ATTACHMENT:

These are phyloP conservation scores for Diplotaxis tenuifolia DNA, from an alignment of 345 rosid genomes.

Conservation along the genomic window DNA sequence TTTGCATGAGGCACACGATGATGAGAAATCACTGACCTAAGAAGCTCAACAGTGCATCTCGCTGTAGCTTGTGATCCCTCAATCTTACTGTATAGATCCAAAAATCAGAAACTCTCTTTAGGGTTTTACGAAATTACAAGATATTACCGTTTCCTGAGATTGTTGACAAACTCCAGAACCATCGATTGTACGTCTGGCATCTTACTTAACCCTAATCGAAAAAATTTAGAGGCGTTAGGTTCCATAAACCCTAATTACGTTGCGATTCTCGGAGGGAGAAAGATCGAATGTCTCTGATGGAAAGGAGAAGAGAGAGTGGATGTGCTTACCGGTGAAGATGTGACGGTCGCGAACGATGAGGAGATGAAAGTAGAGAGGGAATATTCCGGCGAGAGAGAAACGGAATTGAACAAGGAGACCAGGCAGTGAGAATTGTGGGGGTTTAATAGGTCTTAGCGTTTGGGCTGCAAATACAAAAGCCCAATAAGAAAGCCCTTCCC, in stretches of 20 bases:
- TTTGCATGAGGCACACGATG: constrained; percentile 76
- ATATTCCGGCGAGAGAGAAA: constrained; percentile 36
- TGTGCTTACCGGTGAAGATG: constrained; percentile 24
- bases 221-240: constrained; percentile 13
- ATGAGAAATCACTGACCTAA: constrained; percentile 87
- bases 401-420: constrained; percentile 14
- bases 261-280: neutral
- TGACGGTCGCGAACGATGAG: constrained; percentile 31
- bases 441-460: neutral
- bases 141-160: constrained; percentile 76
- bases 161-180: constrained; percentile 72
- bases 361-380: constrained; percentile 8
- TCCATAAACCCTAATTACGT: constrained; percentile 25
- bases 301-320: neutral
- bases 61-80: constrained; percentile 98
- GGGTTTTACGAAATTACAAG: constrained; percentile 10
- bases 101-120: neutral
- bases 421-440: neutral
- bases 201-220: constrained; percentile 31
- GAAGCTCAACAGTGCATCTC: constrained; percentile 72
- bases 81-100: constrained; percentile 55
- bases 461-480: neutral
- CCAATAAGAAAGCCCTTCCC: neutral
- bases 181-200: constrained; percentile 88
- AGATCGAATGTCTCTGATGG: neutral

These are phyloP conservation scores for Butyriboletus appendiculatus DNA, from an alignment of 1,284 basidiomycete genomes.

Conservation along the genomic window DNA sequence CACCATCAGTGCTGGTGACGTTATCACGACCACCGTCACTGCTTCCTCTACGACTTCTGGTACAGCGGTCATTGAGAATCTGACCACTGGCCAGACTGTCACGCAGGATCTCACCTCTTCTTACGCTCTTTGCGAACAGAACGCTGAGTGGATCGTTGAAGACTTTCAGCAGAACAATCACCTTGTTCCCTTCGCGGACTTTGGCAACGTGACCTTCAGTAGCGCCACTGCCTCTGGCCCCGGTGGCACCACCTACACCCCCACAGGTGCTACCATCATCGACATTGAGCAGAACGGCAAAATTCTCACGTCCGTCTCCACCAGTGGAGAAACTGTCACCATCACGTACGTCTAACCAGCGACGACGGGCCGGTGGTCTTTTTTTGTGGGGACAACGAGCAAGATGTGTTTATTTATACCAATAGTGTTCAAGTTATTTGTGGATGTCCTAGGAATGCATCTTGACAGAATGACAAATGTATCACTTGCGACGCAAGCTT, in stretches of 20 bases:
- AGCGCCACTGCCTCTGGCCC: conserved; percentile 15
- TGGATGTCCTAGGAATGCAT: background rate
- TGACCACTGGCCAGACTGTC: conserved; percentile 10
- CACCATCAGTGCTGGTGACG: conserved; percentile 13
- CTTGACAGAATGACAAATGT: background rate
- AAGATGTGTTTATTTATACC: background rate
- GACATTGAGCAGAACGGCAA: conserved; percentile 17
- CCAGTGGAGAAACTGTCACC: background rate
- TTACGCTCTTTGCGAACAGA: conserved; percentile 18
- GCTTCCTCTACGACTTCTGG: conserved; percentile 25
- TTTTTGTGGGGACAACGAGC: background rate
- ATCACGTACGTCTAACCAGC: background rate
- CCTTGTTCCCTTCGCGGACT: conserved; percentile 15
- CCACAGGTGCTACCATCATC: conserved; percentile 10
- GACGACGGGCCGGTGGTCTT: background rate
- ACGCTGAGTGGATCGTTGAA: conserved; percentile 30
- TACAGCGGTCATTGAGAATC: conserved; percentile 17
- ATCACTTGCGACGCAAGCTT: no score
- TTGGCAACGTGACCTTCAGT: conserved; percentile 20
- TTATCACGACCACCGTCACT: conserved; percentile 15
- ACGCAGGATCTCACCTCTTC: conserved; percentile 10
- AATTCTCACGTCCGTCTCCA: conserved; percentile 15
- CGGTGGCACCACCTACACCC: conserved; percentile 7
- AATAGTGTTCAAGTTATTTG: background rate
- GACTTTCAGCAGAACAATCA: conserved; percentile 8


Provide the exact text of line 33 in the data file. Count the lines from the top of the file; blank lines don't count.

- CACCATCAGTGCTGGTGACG: conserved; percentile 13